Cuts Like a Knife
Anyone serious about cooking knows how invaluable a sharp knife is. There are so many gadgets out there to sharpen knives, and most don’t work, but sending your knives out to be sharpened is a risky business unless you know they will be sharpened by hand. If a knife is sharpened by a machine, it is done on an electric stone, which usually gets too hot and ruins the tempering of the knife. It can never keep a sharp edge.
I believe through years of experience that the best way to maintain your knives is to sharpen by hand with two whetstones, one to get the blade sharp and the other to fine tune the edge. The only drawback to sharpening this way is that it takes a good half hour per knife—honestly, I am lazy and would rather have someone else do it for me. The problem is that I haven’t found anyone in L.A.—until now.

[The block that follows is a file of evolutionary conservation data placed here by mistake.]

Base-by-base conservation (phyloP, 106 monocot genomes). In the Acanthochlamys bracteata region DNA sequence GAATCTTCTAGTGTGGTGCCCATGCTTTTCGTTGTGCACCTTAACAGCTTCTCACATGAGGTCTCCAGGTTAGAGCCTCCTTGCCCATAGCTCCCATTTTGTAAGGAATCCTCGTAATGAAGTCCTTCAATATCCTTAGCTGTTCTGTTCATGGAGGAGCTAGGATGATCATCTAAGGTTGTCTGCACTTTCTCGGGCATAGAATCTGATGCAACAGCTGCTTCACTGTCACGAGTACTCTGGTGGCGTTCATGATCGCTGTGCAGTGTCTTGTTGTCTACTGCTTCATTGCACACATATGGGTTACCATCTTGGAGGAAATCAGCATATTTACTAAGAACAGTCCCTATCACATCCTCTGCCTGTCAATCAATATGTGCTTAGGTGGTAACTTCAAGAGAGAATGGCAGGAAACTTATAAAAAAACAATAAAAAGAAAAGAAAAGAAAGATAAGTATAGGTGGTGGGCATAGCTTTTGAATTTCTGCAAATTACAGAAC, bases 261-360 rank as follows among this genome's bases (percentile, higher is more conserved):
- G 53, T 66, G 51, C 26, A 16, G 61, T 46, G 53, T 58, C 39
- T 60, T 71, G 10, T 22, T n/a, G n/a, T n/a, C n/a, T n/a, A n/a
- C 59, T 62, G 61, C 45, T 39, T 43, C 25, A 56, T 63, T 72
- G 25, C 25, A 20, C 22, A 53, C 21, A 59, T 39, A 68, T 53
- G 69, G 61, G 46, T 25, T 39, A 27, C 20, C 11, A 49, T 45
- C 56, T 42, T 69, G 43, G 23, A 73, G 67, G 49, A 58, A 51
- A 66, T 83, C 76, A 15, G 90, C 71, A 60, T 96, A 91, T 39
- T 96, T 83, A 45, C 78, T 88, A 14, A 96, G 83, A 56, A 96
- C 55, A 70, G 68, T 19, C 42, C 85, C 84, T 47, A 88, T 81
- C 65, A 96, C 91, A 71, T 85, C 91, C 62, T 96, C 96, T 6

My life has changed.
While shopping for a broom in Little Tokyo, I stumbled into a charming old-school hardware store called Anzen. Inside I noticed two worn-out sharpening stones on the counter. I asked the owner, Norihiko Takatani, if he sharpened knives. He explained that he did and that it’s a service he likes to offer his customers. I was ecstatic, because who knows knives better than the Japanese?